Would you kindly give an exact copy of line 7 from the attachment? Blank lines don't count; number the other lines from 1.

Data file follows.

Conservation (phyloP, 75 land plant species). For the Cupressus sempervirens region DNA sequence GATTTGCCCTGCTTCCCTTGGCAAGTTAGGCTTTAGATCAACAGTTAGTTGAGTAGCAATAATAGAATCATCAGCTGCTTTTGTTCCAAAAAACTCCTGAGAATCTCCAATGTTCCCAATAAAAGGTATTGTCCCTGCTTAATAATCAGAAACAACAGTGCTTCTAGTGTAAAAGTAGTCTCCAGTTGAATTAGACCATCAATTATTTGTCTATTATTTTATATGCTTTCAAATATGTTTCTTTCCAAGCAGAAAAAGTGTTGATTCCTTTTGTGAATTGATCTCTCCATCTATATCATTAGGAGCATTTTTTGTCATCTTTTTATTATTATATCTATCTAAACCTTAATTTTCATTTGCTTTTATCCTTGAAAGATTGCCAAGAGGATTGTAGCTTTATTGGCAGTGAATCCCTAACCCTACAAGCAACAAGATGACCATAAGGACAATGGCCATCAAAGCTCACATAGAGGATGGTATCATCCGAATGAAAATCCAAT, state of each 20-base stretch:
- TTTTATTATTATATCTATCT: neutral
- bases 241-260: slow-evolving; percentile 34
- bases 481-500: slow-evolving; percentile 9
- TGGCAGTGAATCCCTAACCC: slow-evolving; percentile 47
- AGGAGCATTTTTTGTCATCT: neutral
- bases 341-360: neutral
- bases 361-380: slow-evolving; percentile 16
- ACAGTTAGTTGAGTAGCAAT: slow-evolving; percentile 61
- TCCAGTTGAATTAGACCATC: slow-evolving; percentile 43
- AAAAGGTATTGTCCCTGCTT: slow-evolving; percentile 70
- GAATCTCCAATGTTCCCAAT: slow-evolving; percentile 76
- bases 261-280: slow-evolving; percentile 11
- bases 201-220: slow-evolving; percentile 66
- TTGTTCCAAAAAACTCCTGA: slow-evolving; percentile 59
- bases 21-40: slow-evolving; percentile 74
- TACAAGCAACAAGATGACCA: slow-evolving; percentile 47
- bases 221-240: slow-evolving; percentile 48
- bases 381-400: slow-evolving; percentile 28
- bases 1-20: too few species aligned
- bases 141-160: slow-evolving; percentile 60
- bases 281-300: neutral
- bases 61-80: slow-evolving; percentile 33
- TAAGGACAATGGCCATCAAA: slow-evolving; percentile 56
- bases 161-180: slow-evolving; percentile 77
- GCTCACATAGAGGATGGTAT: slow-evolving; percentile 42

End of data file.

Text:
- bases 341-360: neutral